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GLEN ALDEN COAL CO. v. UNEMPLOYMENT COMPENSATION BOARD REVIEW (04/10/51)

SUPERIOR COURT OF PENNSYLVANIA


April 10, 1951

GLEN ALDEN COAL CO.
v.
UNEMPLOYMENT COMPENSATION BOARD OF REVIEW

COUNSEL

J. H. Oliver, Franklin B. Gelder, Scranton, for appellant.

William L. Hammond, Sp. Deputy Atty. Gen., Charles J. Margiotti, Atty. Gen., Richard H. Wagner, Associate Counsel, Harrisburg, for appellee.

Joseph S. Needle, Scranton, for intervening appellee.

Before Rhodes, P. J., and Hirt, Reno, Dithrich, Ross, Arnold and Gunther, JJ.

Author: Reno

[ 168 Pa. Super. Page 535]

RENO, Judge.

On March 11, 1949, John L. Lewis, the international president of the United Mine Workers of America, proclaimed a 'Memorial Period', of two weeks commencing March 14th, 'during which suspension of mining will occur.' Appellant ceased to mine coal for that period. Harold Fitser, claimant and intervening appellee, was a member of the Union, and was employed by appellant as a 'construction helper.' On the morning of March 14th her reported for work, worked for one hour, and was then informed by his foreman that there would be no further work for him until after the expiration of the memorial period. On the theory that claimant was 'laid off' by appellant the Board awarded benefits.

This result was based upon a letter by a district president of the Union to the district manager of the Pennsylvania State Employment Service, in which he stated that a written agreement between the Union and the mine operators provides: 'That in the event of any strike or suspension of mining at any colliery or collieries hereafter, the firemen, engineers and pumpmen shall continue at their work, and it shall be the duty of the joint parties to this agreement to have this complied with.' The

[ 168 Pa. Super. Page 536]

    letter further stated that it has been the custom to include various types of maintenance workers in the categories specifically mentioned in the agreement, and that 'Maintenance men were not included in the order of this Union to suspend mining operations during this two week memorial period.'

Obviously, if there was such an agreement and if claimant was included in its terms, as he claims, appellant violated and breached the agreement by refusing to employ him during the memorial period. Claimant's remedy, then, is provided by the agreement which, as we understand it, consists of a proceeding before a conciliation board and an umpire. An employe, who has a contract with his employer for a definite period or for work during specified periods and whose contract is breached by his employer must pursue the remedies provided by the contract, and is not entitled to unemployment compensation. His claim is for the wages stipulated in the contract, or for damages for its breach, not for unemployment benefits. His claim is a charge against the employer, not against the State's unemployment compensation fund. This, for the reason, that while, because of the employer's alleged breach, the employe does not work, he is not unemployed within the meaning of the Unemployment Compensation Law, which provides, § 4(u), 43 P.S. § 753(u), 'An individual shall be deemed unemployed with respect to any week during which he performs no services and with respect to which no remuneration is paid or payable to him, * * *.' (Emphasis added.) Fister claims that remuneration is payable to him under the agreement and hence his case is not within the statutory definition of unemployment.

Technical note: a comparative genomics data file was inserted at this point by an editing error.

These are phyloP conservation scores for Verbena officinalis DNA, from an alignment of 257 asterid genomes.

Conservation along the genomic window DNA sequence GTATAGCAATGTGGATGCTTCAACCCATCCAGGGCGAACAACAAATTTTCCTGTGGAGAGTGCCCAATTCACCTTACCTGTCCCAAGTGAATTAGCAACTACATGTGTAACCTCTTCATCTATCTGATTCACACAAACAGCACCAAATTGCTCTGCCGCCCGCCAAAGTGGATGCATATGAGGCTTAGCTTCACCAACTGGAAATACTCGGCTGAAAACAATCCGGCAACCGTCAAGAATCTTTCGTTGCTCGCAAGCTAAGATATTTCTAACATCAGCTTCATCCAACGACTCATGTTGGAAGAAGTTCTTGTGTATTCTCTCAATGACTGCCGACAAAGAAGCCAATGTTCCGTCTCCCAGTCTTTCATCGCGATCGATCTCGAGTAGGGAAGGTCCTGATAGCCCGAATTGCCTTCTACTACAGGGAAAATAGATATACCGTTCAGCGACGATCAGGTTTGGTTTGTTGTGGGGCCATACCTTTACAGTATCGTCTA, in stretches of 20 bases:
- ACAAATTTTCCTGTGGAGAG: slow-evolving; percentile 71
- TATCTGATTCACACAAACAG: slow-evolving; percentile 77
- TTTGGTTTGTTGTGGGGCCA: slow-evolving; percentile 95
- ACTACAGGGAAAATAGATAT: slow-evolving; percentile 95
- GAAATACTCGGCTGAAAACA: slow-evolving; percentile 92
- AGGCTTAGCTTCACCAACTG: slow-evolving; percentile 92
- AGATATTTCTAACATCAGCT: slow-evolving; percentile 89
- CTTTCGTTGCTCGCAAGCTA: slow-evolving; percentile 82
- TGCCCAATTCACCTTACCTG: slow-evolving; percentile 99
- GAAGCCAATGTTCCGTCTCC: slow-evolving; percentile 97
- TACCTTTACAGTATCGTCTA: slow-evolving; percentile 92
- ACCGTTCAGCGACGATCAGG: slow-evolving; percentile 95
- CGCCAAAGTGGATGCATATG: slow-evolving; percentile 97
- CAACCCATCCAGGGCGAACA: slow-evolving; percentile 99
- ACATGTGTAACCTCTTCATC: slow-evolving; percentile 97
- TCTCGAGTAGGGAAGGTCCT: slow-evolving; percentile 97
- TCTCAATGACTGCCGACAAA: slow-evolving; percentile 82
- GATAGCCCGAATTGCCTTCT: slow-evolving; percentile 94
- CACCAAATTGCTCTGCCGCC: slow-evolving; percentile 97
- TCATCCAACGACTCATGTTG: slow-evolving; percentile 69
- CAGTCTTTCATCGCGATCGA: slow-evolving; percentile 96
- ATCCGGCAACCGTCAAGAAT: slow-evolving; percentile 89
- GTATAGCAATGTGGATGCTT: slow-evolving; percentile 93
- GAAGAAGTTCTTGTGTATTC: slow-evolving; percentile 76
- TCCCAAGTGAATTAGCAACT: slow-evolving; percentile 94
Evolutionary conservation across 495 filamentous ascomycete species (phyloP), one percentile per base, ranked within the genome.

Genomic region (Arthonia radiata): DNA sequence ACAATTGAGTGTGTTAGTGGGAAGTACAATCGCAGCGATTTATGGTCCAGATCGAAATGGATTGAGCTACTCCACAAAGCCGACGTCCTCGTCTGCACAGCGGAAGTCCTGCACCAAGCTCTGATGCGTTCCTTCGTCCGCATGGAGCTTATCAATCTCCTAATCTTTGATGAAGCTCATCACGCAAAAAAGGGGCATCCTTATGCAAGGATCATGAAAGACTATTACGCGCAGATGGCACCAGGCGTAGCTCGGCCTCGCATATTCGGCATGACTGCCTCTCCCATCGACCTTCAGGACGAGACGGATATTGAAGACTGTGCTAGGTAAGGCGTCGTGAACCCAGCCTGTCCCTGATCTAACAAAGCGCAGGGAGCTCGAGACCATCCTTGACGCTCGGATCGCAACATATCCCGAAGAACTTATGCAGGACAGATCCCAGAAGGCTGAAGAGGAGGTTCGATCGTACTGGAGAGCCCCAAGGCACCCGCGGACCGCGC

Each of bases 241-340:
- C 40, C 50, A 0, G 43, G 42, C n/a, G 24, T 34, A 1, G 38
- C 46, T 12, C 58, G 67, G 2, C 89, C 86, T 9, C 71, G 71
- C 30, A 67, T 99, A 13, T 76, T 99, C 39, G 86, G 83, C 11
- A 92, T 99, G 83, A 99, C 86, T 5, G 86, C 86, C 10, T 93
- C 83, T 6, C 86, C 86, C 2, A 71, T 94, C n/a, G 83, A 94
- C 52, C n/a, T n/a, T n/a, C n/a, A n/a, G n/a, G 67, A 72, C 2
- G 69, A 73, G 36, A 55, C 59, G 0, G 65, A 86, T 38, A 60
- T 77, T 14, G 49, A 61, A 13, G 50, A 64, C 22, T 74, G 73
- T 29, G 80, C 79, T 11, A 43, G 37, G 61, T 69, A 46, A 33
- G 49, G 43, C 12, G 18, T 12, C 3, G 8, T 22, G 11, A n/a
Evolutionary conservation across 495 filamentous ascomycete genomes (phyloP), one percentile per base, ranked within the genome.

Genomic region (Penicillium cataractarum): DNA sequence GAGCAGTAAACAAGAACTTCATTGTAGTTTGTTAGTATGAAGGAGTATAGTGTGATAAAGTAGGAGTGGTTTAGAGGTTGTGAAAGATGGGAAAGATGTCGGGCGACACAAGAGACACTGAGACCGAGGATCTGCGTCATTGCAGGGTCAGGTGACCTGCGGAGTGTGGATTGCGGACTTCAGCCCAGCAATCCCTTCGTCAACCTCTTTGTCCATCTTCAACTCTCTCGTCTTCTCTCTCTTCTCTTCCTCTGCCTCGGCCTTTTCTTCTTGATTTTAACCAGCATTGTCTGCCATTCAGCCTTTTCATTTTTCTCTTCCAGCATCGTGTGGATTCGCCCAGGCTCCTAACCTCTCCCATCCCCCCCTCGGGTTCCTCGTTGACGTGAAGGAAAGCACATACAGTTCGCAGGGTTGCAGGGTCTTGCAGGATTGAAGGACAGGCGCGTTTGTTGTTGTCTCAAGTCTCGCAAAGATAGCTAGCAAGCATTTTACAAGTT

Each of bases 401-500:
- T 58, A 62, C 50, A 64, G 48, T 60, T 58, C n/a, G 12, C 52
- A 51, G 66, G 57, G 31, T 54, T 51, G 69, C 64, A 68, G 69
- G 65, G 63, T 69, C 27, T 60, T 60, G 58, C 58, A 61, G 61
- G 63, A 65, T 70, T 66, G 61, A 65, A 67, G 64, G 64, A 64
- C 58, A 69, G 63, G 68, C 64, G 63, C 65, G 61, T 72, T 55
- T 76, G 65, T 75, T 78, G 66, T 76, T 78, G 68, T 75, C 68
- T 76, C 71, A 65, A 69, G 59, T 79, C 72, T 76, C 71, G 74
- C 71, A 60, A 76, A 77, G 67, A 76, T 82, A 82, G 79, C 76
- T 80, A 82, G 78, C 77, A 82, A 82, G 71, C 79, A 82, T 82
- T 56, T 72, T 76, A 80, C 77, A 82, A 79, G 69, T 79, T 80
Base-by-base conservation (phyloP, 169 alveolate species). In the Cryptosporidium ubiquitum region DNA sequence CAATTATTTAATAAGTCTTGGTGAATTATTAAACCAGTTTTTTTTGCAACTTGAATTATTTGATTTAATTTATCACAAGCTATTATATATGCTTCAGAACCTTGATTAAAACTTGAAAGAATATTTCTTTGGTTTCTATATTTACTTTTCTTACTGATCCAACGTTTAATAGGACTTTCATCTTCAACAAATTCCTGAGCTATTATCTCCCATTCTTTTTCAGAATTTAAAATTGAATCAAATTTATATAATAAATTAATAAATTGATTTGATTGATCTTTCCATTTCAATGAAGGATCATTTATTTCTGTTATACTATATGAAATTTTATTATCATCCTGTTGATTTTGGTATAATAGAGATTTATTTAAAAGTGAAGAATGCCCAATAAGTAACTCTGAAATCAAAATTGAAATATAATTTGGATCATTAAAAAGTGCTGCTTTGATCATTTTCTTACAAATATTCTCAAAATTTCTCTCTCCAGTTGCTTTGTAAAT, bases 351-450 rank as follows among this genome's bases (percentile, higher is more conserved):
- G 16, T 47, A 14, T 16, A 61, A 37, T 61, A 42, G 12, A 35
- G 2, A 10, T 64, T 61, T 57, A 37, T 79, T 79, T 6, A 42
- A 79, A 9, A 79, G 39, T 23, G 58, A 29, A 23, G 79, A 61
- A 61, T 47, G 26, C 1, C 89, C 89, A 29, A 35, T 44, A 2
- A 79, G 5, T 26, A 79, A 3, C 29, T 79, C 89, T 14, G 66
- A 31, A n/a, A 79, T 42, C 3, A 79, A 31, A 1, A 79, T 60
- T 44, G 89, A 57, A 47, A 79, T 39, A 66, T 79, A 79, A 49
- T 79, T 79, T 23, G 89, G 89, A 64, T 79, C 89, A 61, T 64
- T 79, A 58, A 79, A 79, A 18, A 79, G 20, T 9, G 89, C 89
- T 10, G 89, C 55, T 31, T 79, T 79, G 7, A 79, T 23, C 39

However, the district president's letter was received over the objection of appellant, and it was clearly incompetent. The Board could not base a finding of fact, and this Court cannot predicate judgment, on it. It

[ 168 Pa. Super. Page 537]

    was in no sense an official document even though it was solicited by the State's representative. It was a hearsay statement, unsupported by oath, and was received as evidence of the assertions contained in it without affording appellant's counsel an opportunity for cross-examination. True, the Board and its referees are not required to 'conform to common law or statutory rules of evidence', Law, supra, § 505, 43 P.S. § 825, but where a timely objection is made to incompetent evidence it is nevertheless not admissible. Phillips v. Unemployment Compensation Board of Review, 152 Pa. Super. 75, 30 A.2d 718. The end result is that since the Board's findings of fact are based solely upon the letter they are not supported by competent evidence, and its decision must be vacated.

Other interesting questions were presented by able counsel at the oral argument, but they do not require discussion or decision. The case, we think, comes to this: If the alleged agreement between the Union and appellant is properly established claimant will be remitted to the remedies, if any, provided by the agreement or, lacking such contractual remedies, to his action at law. If there is no such agreement, an award of compensation benefits can be sustained only upon findings of fact which are supported by competent evidence.

The decision is vacated, and the record is remanded to the Board for further proceedings consistent with this opinion.

19510410

© 1998 VersusLaw Inc.



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